We do ablation tests to explore what really matters for making an accurate decision. Table 4 shows the results of ablation tests under different settings on AGNews data set. From Leap-LSTM, we remove one component at a time and evaluate performance of partial models.

If removing CNN features or features seperately, the model still performs well when or . However, when removing , the accuracy drops by {}% on four settings respectively, which indicates following text features are crucial for skipping words. We can also find that preceding text features are helpful for skipping behavior, because of the large decline when removing . To our surprise, the word embedding of the current word is not the most indispensable component, although it is also the important one. Overall, all of these features make the full model perform more stably and achieve higher accuracies under all settings. So, “look before you leap” seems to be a good quality for neural networks.

Full Model 93.92 93.93 93.64 92.62
w/o CNN features -0.06 -0.39 -0.08 -0.21
w/o features -0.08 -0.46 -0.04 -0.09
w/o -0.23 -0.40 -0.25 -0.37
w/o -0.42 -0.26 -0.03 -0.37
w/o -0.30 -0.11 -0.01 -0.67
Table 4: Ablation test for features used to predict a decision on AGNews data set, removing each component separately. w/o denotes the setting in which both CNN features and features are removed.
Figure 3: Two examples from AGNews data set with Leap-LSTM (), Skip LSTM (default setting) and Skim-LSTM (default setting). They are from the topic Business and Sports. Words with grey color are skipped by the model and red ones are kept.

4.3.4 Skipping Analysis

In this part, we make a specific analysis of the skipping behavior of our model (under the setting {}). We display it from two perspectives as follows.

Top-5 keep-rate words.

We count top-5 words in test keep rate444Computed as: times(kept) / times(appear) on the whole test set. for each class on DBPedia and display 6 classes of them (see table 5). We can find that the words most easily retained by our model are informative for reflecting the topic of the document. For example, “fc” (football club), “club”, “playing”, “Olympics” are all widely-used words in the field of Athlete. For the topic Film, we can construct such a complete sentence with its top-5 keep-rate words: “A movie star won the award at the festival with the role in this film.” In addition, the keep rate of these words can even reach 100%, which is not shown in the table. These results demonstrate that our model has the ability to identify relevant words to the topic of the whole document, and then retain them. That is why our model has no performance degradation or even some improvement compared to the standard LSTM when skipping a large number of words. Large quantities of irrelevant information are skipped through skipping behavior, making the model easier to infer the category of the document.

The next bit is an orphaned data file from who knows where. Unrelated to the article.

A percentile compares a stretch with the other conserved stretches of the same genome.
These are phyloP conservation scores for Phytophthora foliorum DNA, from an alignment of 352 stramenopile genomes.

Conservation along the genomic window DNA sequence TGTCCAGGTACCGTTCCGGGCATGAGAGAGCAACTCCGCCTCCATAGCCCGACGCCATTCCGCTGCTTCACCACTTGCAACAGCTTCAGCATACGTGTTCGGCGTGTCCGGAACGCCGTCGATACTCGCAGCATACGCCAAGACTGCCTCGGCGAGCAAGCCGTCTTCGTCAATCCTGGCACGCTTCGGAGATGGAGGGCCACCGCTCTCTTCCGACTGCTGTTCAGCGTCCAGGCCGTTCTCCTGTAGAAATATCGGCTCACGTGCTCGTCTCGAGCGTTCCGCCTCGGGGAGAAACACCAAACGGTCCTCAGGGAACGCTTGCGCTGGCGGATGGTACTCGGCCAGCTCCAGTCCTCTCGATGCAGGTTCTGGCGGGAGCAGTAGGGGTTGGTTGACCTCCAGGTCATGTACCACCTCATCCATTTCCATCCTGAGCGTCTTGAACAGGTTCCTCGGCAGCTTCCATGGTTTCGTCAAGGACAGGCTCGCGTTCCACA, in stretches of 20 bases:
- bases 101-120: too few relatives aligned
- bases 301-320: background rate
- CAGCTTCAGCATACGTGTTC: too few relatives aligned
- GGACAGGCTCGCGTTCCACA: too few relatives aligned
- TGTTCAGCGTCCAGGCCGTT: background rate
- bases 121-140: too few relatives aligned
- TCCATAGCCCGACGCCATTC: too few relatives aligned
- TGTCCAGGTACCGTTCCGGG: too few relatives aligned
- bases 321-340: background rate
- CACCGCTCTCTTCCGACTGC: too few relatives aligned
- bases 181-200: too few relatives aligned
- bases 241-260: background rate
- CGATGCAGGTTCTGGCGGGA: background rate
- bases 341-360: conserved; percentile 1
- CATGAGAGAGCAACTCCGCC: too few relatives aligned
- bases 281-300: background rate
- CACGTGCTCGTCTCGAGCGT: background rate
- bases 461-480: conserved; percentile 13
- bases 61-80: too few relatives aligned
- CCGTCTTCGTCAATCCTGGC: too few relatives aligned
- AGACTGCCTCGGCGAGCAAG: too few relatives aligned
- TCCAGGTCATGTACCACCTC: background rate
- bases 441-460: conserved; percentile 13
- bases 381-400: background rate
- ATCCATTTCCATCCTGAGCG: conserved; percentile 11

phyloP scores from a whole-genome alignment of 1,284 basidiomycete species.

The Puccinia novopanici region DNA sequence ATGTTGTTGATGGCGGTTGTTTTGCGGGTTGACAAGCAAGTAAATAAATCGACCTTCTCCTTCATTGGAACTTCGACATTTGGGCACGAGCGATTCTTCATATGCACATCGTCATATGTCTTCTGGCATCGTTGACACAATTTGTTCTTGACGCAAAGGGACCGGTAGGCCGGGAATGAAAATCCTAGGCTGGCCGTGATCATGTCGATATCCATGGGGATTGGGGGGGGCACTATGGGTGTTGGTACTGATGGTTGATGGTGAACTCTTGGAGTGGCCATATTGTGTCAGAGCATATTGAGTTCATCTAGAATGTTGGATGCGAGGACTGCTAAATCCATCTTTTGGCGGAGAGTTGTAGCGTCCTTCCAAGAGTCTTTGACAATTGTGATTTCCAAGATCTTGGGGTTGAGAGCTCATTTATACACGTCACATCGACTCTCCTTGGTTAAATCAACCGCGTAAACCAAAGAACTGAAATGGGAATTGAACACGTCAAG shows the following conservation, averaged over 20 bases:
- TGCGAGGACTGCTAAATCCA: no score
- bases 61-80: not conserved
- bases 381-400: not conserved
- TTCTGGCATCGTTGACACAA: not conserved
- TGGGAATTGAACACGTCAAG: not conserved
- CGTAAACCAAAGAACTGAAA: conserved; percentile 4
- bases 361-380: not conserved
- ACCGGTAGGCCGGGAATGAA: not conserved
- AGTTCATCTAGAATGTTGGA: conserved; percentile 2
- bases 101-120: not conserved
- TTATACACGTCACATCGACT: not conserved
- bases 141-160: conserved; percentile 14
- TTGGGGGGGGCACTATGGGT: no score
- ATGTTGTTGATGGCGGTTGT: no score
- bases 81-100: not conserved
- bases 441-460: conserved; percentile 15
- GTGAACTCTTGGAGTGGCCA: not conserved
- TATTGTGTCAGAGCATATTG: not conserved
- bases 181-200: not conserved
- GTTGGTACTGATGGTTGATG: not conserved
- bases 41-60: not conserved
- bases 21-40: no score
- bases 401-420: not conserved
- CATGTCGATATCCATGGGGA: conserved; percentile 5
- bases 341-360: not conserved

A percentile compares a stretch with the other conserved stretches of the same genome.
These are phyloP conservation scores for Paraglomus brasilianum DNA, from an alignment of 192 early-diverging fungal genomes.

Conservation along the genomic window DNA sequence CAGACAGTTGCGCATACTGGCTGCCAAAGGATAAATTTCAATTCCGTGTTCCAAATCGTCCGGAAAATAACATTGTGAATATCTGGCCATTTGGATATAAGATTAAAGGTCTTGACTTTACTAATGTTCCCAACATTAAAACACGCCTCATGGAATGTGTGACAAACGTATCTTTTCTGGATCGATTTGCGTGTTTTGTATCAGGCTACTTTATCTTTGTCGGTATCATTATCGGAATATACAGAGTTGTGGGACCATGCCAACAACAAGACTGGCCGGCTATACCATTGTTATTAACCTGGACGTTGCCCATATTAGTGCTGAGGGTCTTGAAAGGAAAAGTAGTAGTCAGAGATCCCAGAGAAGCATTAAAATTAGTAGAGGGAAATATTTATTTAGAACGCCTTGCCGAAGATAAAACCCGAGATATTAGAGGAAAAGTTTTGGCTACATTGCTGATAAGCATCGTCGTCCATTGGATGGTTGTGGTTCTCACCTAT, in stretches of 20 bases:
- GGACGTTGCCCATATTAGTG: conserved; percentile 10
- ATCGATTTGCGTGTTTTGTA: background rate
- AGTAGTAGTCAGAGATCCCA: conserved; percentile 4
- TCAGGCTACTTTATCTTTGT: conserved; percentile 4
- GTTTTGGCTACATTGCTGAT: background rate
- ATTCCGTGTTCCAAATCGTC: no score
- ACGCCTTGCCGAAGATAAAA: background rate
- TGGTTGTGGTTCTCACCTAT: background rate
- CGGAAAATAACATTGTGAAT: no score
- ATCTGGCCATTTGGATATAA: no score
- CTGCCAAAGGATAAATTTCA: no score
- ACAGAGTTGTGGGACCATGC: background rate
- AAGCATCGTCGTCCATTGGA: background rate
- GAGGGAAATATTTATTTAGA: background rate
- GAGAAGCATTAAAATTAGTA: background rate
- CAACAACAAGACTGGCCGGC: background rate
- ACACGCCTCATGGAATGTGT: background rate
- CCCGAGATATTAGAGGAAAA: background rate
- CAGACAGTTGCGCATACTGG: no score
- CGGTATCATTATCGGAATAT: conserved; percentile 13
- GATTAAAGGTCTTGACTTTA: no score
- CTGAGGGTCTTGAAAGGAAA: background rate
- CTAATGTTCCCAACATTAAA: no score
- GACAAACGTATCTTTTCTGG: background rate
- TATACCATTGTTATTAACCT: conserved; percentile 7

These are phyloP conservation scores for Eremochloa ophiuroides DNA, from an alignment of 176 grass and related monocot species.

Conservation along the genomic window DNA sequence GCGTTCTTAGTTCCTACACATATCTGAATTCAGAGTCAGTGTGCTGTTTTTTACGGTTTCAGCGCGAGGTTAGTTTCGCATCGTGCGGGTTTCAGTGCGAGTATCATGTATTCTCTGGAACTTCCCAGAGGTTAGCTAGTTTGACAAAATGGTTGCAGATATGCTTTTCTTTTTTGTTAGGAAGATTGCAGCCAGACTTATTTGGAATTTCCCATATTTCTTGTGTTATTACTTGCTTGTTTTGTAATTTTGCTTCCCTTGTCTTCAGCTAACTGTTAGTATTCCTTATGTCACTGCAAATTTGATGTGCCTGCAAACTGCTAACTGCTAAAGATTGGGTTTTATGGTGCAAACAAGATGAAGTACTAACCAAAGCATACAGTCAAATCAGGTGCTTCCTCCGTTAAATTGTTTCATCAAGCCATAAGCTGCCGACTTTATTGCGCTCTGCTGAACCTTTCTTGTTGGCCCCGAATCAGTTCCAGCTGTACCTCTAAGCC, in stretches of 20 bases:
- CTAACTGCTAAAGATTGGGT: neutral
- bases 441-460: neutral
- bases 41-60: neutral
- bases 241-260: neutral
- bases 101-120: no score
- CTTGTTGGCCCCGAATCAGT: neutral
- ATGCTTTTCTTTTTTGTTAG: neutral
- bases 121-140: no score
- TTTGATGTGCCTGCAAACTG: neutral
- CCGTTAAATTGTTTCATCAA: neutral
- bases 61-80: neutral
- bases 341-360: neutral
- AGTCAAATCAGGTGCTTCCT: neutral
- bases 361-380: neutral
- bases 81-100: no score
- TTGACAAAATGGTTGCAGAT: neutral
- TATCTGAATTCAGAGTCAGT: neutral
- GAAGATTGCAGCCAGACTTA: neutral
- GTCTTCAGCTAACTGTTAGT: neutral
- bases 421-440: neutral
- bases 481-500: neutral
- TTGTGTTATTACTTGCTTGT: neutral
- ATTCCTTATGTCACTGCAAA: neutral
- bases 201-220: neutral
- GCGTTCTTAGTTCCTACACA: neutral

Case study.

Figure 3 displays two examples, which are randomly selected from AGNews data set. In example 1, Leap-LSTM retains all Business-related terms in this piece of news: “treasury prices”, “two-session”, “analysts”, “market”. As a result, our model can clearly classify this article into correct topic with only less than 25% of the words retained. As for Skip LSTM and Skim-LSTM, they keep more words. Obviously, many of them are helpless for predicting the topic, such as stop words (“a” and “the”) and prepositions (“after” and “to”). In example 2, important words (phrases) like “Olympic men’s basketball”, “game”, “champions” are retained by Leap-LSTM. They are crucial for the model to predict this article as a Sports news. Our model skips most of the unimportant words. Skip LSTM skips “Olympic” and “basketball”, while Skim-LSTM skips only prepositions and three “the”s. In the term of skipping behavior, Skip LSTM is not sure which types of words should be retained. It fails to identify relevant words and irrelevant words. Skim-LSTM can retain important words as well as many unimportant ones. Our model skips more words and more accurately than them. We attribute it to the full consideration of features from various aspects, indicating that “look before you leap” does help for more accurate skipping.

Athlete Building Animal Album Film WrittenWork
national register mollusk rock festival science
fc city wingspan records award fiction
club st moist single stars comic
playing places noctuidae tracks role world
Olympics road forests band films edition
Table 5: Top-5 highest keep-rate words of each class on DBPedia data set. We only display 6 classes of all 14 because of the page limit. Please see the full table in the appendix.


5 Conclusions

In this paper, we present Leap-LSTM, an LSTM-enhanced model which can perform skip behavior with strictly controllable skip rate. In the model, we combine messages from three aspects for skipping at each step. Experimental results demonstrate that in the field of text categorization, our model predicts better previous models and the standard LSTM by skipping more accurately. We conduct skipping analysis to explore its tendency for skipping words by some specific examples. Moreover, we design a novel schedule-training scheme to train LSTM, and get close test accuracies to our model. The improvement obtained by schedule-training indicates that our performance improvement over standard LSTM may due to the dynamic changes of training samples in addition to its ability to skip irrelevant words. Our model is simple and flexible and it would be promising to integrate it into sophisticated structures to achieve even better performance in the future.


This work is partially supported by the National High Technology Research and Development Program of China (Grant No. 2015AA015403). We would also like to thank the anonymous reviewers for their helpful comments.